by Mark Rapacz
Kindle Edition, 332 pg.
Fahrenheit Press, 2017
Read: February 21 – 23, 2019
“Spit it out,” I said. I was hoping for an apology, or something. Not every day your best friend is pretty sure he wasn’t going to kill you, which means he was equally as sure he was going to–I think. Semantics were never my strong suit, but when speaking the language of death, these things matter.
J. J. was having a perfectly okay day–he was out getting some supplies for the week, walking around the small Midwestern town he was calling home, when his childhood best friend arrives without pomp or circumstance. This was not a happy reunion–the reason they hadn’t seen each other for years because J.J. was on the run from the Jersey crime family they both worked and killed for; and Jackie’s presence meant that J.J.’s hiding spot was blown and that Jackie had been sent to kill him. So much for that good day.
Not really a spoiler: Jackie doesn’t kill him, or the book would’ve been much shorter than it is. Instead, he aligns himself with his old friend and partner to survive. Almost immediately, it becomes clear that their former boss has expected Jackie to not follow through on things and sent in a ringer to clean up. It’s not long at all before J.J. has to abandon the home he’d made for himself, the life he was on the verge of building and a woman he might love (or not like terribly much–it’s one of those things), to voyage down the Mississippi with Jackie and a couple of allies.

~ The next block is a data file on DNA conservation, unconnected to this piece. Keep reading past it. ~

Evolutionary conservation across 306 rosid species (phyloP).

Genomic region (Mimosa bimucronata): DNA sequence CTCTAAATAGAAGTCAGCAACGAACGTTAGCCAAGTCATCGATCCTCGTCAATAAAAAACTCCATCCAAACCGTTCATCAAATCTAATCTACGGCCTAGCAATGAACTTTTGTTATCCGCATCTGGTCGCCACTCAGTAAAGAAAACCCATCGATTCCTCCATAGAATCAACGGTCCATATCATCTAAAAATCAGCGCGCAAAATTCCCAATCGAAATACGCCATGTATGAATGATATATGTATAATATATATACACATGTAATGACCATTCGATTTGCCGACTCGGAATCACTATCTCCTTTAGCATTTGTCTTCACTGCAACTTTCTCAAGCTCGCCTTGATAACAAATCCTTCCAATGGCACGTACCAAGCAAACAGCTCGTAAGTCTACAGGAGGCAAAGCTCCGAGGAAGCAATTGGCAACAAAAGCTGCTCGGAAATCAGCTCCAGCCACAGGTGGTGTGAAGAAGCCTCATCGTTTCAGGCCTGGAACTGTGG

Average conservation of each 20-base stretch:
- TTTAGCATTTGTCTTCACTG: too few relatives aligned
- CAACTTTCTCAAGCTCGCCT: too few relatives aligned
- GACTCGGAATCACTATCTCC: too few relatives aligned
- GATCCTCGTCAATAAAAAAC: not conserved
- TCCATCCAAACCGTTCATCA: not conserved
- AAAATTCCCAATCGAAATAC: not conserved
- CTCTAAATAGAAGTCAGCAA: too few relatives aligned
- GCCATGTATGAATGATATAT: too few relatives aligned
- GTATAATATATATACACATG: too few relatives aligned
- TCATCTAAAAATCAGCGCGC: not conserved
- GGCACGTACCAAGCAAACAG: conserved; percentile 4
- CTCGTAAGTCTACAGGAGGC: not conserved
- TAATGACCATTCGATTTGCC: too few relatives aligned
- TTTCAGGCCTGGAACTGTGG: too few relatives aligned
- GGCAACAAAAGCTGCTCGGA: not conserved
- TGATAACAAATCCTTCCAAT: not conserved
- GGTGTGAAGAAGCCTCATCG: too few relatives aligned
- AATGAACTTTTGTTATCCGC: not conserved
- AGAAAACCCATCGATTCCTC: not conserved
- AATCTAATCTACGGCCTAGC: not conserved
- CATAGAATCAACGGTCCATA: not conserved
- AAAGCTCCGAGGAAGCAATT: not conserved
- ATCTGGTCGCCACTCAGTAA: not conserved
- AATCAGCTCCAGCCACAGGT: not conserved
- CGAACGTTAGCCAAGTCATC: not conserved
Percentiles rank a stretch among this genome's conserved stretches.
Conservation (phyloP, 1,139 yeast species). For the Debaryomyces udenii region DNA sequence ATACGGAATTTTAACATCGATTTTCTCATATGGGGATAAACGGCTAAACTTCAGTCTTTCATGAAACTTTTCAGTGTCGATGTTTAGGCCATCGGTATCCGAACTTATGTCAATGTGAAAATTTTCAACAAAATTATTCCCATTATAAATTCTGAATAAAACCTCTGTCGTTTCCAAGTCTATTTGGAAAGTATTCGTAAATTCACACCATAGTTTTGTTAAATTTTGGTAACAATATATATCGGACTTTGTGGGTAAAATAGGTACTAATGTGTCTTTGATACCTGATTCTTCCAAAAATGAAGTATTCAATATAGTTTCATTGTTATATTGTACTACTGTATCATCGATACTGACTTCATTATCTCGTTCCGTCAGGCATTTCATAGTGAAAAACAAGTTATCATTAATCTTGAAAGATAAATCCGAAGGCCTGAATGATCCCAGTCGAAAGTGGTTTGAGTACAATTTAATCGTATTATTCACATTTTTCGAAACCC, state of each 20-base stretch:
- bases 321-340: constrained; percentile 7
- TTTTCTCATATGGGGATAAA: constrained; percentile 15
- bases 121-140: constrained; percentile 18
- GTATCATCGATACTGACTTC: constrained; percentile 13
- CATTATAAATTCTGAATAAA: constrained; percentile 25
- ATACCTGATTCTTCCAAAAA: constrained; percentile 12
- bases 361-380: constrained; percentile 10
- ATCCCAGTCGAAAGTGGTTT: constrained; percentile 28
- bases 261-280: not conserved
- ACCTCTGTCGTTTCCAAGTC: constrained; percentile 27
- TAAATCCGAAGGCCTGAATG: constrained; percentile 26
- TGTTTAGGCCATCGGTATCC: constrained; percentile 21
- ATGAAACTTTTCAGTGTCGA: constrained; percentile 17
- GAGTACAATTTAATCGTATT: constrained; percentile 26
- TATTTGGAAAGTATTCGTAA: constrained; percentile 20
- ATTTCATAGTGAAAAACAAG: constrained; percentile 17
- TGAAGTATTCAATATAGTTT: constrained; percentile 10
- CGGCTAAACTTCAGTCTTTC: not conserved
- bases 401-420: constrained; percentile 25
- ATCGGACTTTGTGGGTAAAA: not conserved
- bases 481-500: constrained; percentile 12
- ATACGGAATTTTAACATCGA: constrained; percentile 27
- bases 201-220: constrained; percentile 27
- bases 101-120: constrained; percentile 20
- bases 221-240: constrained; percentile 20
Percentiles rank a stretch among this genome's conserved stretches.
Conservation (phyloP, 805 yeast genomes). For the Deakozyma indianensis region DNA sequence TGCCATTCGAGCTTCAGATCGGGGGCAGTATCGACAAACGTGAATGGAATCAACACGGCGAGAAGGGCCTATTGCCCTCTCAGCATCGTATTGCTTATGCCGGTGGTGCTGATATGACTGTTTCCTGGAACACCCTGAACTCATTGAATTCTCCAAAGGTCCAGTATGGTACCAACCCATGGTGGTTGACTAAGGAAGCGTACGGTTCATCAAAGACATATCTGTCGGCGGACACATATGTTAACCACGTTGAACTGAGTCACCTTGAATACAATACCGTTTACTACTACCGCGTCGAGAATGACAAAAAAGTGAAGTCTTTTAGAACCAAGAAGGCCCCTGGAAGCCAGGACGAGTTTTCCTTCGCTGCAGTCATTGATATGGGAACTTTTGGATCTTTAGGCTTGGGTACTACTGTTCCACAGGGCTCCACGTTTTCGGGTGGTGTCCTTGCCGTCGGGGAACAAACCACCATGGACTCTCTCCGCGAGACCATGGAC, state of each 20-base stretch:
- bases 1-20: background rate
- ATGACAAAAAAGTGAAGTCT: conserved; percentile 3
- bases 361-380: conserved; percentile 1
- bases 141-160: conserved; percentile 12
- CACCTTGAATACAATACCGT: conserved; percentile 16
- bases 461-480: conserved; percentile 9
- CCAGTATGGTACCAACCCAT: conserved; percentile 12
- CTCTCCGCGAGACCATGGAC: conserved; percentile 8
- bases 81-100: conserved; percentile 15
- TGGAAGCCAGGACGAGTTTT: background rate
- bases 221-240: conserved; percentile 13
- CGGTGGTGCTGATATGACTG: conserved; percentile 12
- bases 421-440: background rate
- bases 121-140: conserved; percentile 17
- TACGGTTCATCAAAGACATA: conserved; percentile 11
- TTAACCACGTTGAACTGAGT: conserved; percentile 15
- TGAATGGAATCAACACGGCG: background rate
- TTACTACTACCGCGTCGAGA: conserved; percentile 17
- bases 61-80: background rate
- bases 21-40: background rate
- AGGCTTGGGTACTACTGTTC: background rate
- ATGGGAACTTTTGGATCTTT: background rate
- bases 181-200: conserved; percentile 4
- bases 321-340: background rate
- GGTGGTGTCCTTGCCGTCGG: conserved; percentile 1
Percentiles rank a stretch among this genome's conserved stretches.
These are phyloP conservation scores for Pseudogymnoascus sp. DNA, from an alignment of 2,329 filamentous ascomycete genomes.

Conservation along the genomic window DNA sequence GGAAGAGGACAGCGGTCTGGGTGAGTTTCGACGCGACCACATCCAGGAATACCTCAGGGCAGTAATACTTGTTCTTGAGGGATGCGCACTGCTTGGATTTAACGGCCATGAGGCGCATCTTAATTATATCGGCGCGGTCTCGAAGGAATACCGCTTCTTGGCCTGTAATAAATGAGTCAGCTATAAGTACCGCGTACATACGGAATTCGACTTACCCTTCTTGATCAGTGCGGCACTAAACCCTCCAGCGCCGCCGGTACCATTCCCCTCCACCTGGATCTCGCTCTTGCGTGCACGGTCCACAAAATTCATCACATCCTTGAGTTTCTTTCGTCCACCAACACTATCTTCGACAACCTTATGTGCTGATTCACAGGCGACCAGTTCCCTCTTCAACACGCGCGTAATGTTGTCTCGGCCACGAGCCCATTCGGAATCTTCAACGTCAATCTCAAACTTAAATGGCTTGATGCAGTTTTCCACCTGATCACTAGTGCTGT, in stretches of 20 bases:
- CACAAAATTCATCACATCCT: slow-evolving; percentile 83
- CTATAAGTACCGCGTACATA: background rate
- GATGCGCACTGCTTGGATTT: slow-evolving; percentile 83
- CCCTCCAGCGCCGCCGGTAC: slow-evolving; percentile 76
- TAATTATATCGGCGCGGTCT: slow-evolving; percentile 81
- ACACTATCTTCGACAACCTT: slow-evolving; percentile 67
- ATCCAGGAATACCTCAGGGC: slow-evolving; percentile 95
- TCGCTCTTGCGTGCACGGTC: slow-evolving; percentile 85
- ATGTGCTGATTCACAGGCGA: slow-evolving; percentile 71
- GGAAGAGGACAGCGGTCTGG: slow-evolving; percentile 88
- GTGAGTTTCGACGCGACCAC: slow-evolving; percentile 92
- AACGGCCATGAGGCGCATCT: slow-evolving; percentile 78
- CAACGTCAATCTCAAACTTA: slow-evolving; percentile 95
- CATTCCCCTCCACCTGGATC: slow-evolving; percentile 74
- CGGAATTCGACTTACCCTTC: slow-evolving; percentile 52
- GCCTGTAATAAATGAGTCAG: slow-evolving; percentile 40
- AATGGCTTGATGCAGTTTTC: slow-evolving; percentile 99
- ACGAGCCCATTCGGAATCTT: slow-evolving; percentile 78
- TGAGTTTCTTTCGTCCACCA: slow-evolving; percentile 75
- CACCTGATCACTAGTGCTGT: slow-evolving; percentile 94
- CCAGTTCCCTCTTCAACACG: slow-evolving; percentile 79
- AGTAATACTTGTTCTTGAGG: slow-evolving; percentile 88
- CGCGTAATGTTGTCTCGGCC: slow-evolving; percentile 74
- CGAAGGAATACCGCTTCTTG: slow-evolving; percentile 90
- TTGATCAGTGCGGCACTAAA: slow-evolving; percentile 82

Shortly after that, this stops being a story about a couple of hitmen trying to retire and becomes a tale of vengeance and blood. Lots of blood.
Rapacz has a dynamite style — it’s slick, it’s fast, it’s full of black humor. And despite some distaste I had for J.J. and his personal life and vocabulary, I really got into it. As Jules Winnfield reminds us, “Personality goes a long way,” and this novel has personality by the bucket.
Somewhere along the trek down the The Big Muddy, I think you can argue that Rapacz let his style run away with him and parts of the book become too much. At the same time, some of the best moments of the novel — not just stylistically, but plot and character-wise, are in the middle of this excess. So what do I know?
I didn’t end up liking it as much as I started off liking it — and that might be me, it might be Rapacz, maybe a bit of both. There were some real surprises, some moments of head scratching, and some great tension — and a fight scene or two that will burn themselves into your mind’s eye for at least a week. Which, given the fact that the title is about a castration device, is about what you should expect, right?
A Burdizzo For A Prince might not be your cup of tea — or you’ll love it — but you won’t forget this anytime soon.